Friday Weekend Warm-up: “I really regret eating healthy today,” said NO ONE EVER! This weekend, focus on healthy eating. You won’t regret it!
Thursday Think Tip: It’s critically important to be tuned in to your thoughts, so you can learn what your common sabotaging thoughts are and come up with responses to them. The next time you eat something unplanned or that you know you probably shouldn’t, ask yourself, “What was just going through my head? What did I say to myself? ‘I know I shouldn’t eat this but it’s okay because…?’”
Wednesday Sabotage: It’s okay to eat this because it’s healthy.
Response: I can gain weight eating all healthy foods, too. Just because it’s healthy doesn’t mean it doesn’t have calories. Eating healthy foods is a great thing to strive for, but I have to make sure that whatever I eat (healthy or not) fits in with my overall day.
Tuesday Reality Check: Did you get off track with things like exercise, meditation, or meal planning during the busy holiday season? If so, TODAY IS THE DAY to restart!
Monday Motivation: If you’ve made a resolution to lose weight, remember that learning to eat healthfully is like learning to play the piano. You start out with easier skills/pieces, practice them, get better and better at them, and then move on to harder ones. If you were learning to play the piano, you would never think that hitting a wrong note was an indication that you couldn’t do it or that you should give up; you would simply accept it as part of the learning process. Losing weight is no different!
Friday Weekend Warm-up: If you get off track at any point this weekend, IMMEDIATELY RECOVER! You’ll be so proud of your ability to get back on track, instead of mad at yourself for slipping up.
In session this week, my client Lisa told me she was struggling in the evenings. While she found it fairly easy to stick to her plan of healthy meals and snacks during the day, in the late evening (usually around 9pm) she was going into the kitchen and eating treats, telling herself, “It doesn’t matter.”
The first thing I asked Lisa was, “What’s in your kitchen? Do you have a lot of treats in the house right now?” Lisa said that she did. She had a lot of leftover holiday desserts, plus she loads up on groceries (including junk food) when she grocery shops, since she now goes less than usual. I told Lisa that having a house full of a variety of desserts would be hard for anyone, no matter how long they’ve been working on these things. The greater variety of treats there are, the more it tricks people into thinking they should eat.
Lisa said, “That’s true. When I think about having the ginger snaps I have planned, that doesn’t sound as appealing as all that other stuff.” I responded, “Exactly! But if ginger snaps were the only dessert you had in the house, chances are they would sound more appealing. You would eat them and feel satisfied.”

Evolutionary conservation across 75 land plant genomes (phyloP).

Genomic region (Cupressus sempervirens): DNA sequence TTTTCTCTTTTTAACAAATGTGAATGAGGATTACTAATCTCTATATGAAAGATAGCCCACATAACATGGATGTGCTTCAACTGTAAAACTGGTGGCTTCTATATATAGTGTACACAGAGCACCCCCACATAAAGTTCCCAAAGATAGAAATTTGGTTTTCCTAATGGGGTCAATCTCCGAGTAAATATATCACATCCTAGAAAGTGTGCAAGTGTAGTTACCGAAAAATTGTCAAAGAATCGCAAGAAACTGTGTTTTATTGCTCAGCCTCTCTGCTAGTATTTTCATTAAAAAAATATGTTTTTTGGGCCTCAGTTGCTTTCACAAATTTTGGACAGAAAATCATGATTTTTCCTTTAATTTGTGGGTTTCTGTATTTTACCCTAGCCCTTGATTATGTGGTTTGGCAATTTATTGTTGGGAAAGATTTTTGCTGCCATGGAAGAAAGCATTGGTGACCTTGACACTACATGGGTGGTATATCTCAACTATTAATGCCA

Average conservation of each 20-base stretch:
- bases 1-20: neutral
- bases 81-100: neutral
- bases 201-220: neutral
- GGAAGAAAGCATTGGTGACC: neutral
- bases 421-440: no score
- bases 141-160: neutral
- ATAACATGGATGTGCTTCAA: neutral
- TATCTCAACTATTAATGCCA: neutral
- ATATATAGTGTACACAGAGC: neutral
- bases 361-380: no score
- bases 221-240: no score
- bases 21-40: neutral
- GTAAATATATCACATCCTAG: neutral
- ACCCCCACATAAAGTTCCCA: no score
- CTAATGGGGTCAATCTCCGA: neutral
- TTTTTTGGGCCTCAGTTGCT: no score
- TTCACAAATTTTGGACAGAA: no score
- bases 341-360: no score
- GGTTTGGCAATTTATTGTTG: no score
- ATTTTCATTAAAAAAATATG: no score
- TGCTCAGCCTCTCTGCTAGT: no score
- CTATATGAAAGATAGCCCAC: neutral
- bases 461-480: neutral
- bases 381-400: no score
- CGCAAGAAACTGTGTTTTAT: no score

Another reason having so many treats in the house was sabotaging Lisa was because whether or not she was fully aware of it, she was probably actively resisting eating them all day. The more times in a day she tells herself, “No, you can’t have that,” the more decision fatigue starts to set in, in addition to real fatigue in the evening! Saying “yes” starts to feel more reasonable.
I told Lisa, “It’s not as if your body tells you, ‘You said no ten times, so the eleventh time you can say yes and I won’t process the calories.’ Unfortunately, it doesn’t work that way. Saying ‘no’ ten times doesn’t necessarily mean it’s okay to say ‘yes’ the eleventh time, especially if it’s not on your plan.”
Lisa and I discussed her thought, “It doesn’t matter.” I said to her, “Actually, I’m wondering if it’s just the opposite. I’m wondering if those late night decisions actually matter the most because by giving in in the evening and taking in too many calories, it’s stopping you from being able to lose weight. So, it does matter; it matters the most.” Lisa and I discussed that by staying on track all day but giving in late in the evening, it’s like she’s run 24 miles of a 26.2 marathon. It’s still a huge achievement, but she won’t get the finisher’s medal without the last 2.2 miles.
Lisa and I made some Response Cards for her to read in the evening, and we agreed on a three-part plan: First, she’ll get rid of most the treats in her house. Second, she’ll make a strong plan for what she’ll eat in the evening, and third, she’ll read Response Cards to remind herself exactly why it does matter.
Thursday Think Tip: Are you reading your Advantages List and Response Cards? If you’ve let those things drop off, restart today. They’re critical tools for motivation and will help you remember why all this effort is worth it.
Wednesday Sabotage: Working on healthy eating stinks because the food is so boring.
Response: First, the food doesn’t have to be boring if I take the time to prepare healthy and delicious meals. Second, even if the food is more boring for a period of time, that’s okay! Food isn’t my only source of excitement; besides, all the benefits of losing weight will be INCREDIBLY exciting.
Tuesday Reality Check: It’s important to remember that you need to make eating decisions based on what works for you, not what everyone around you is doing. Remind yourself that what everyone around you is eating is irrelevant, and that if you eat extra, you’ll gain weight, regardless of whether others are overeating, too.
The Beck Diet Program was developed by Dr. Judith S. Beck with Deborah Beck Busis, LCSW.
Beck Institute for Cognitive Behavior Therapy is a leading international source for training, therapy, and resources in CBT.
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